If you feel anxious, your heart beats faster, your palms may start sweating and/or you may have a tight feeling in your throat, stomach, or other parts of your body. You are more likely to notice the change or sensation in your body as being one that you don't like or makes you feel uncomfortable.

When this happens, stop and reflect on what is going on for you and what your thoughts are.

  • What is it that you are thinking?
  • Write down your thoughts and look at the negative connotations within them.
  • Now change that thought to something that is more rational and more helpful to your situation.

For example, a client of mine who is a single mum with a chronic medical condition was going on holiday but had been so focused on making sure she packed everything her kids needed that she forgot to pack her own medication. When describing what happened she would tell people that she was stupid. This fed in to her low opinion of herself.

If you are constantly telling yourself you are stupid, how do you think you will end up feeling? Yes, you will start thinking and feeling that you are stupid and eventually start believing that you are stupid.

After I pointed all this out, rather than calling herself stupid my client was able to reframe her thoughts towards a sense of herself as being a loving, caring mother who always puts her kids first, so much so that she forgot about what she needs.

Do you see the shift in those two phrases and the impact of how it could make you feel?

To help you focus on this, try carrying a small notebook with you to catch your thoughts and change them to more helpful thoughts. The more you do it, the easier it will be for you to recognise when you are self-sabotaging.

Put things in to perspective

We often blow things out of proportion by focusing on the negative.

I remember when I held my first webinar, I received very positive feedback from everyone except one person. I focused on this one individual's feedback and could feel the physiological impact it was having on me. I felt my stress levels rise and told myself that it was a rubbish webinar.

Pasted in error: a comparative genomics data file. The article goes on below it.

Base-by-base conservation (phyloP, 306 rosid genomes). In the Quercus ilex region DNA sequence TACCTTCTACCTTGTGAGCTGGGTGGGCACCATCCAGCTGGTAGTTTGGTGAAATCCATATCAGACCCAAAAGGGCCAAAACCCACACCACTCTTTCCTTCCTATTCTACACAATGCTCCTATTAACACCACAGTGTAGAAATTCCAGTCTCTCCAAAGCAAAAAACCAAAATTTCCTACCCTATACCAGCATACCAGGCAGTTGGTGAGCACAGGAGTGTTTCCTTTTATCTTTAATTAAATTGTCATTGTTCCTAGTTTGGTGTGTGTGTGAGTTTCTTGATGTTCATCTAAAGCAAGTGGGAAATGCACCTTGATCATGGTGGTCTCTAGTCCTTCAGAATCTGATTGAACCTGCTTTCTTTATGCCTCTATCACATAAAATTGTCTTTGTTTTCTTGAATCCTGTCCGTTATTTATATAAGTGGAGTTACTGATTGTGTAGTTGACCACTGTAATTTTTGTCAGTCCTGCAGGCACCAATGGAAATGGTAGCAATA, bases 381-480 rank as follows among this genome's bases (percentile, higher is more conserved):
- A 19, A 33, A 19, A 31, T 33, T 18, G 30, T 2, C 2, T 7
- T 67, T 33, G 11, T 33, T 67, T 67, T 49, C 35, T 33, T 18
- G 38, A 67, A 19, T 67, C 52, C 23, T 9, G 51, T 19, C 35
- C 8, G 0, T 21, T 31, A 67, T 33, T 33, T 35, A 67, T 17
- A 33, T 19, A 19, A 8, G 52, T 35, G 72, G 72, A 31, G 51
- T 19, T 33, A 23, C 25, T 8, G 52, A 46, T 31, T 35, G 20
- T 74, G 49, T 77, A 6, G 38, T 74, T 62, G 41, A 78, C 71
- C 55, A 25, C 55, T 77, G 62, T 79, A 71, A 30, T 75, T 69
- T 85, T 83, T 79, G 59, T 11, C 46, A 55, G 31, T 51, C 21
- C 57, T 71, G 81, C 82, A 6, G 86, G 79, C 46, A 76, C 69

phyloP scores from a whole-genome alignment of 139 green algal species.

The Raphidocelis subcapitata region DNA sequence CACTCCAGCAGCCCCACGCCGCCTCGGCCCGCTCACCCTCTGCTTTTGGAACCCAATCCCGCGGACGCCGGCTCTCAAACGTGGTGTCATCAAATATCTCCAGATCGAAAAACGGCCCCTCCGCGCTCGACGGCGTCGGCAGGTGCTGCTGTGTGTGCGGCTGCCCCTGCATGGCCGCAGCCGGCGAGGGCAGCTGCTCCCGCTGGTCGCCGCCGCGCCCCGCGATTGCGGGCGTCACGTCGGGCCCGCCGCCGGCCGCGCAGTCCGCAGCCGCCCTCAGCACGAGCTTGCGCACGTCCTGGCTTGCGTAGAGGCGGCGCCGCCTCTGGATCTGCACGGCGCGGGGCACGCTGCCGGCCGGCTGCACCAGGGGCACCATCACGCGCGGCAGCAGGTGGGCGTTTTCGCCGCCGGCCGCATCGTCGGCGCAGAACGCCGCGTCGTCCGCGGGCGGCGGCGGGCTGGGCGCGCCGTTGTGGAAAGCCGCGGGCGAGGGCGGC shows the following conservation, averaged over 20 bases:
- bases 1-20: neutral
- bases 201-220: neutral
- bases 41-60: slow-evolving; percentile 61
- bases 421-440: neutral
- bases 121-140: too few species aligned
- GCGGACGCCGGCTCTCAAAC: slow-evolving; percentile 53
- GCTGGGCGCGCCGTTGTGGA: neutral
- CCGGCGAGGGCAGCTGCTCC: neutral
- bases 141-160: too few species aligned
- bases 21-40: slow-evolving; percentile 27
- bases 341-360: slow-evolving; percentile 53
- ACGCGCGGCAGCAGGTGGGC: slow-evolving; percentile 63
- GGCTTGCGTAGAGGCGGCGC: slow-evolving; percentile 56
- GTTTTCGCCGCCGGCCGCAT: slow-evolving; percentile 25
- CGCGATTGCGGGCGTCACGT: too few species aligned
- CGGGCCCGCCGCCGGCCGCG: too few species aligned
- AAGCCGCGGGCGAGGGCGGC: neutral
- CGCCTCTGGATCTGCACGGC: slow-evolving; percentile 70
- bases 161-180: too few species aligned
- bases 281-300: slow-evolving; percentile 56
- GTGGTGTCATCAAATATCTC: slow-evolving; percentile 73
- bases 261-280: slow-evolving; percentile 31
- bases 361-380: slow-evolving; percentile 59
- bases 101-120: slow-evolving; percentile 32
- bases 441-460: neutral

I quickly realised what I was doing to myself and refocused my attention on all the other positive feedback I had received and I felt so much better.

We often focus on the negative things going on in our lives, magnifying them and blowing them out of proportion. Wherever possible, put your situation into perspective and look at your situation in a more rational way. Rather than over focusing on the things that you are not good at, think of all the things at which you excel.

Whoever it was who continuously put you down in the past probably had issues and insecurities of their own. It is likely that putting you down gave them a feeling of being in control. However, you don't have to let them rule your life in this way. Let go and move on. Free your mind to focus on developing yourself, learning about yourself and growing as a result.

If your lack of self-belief is so deep rooted that you constantly find that you are unable to move forward, you may want to consider therapy. For a list of approved therapists, visit the British Association for Counselling and Psychotherapy.

Thank you for reading and if you've enjoyed this post please share it with others who might like it too.

To read more from Carol Stewart visit:

Before You Go

Go To Homepage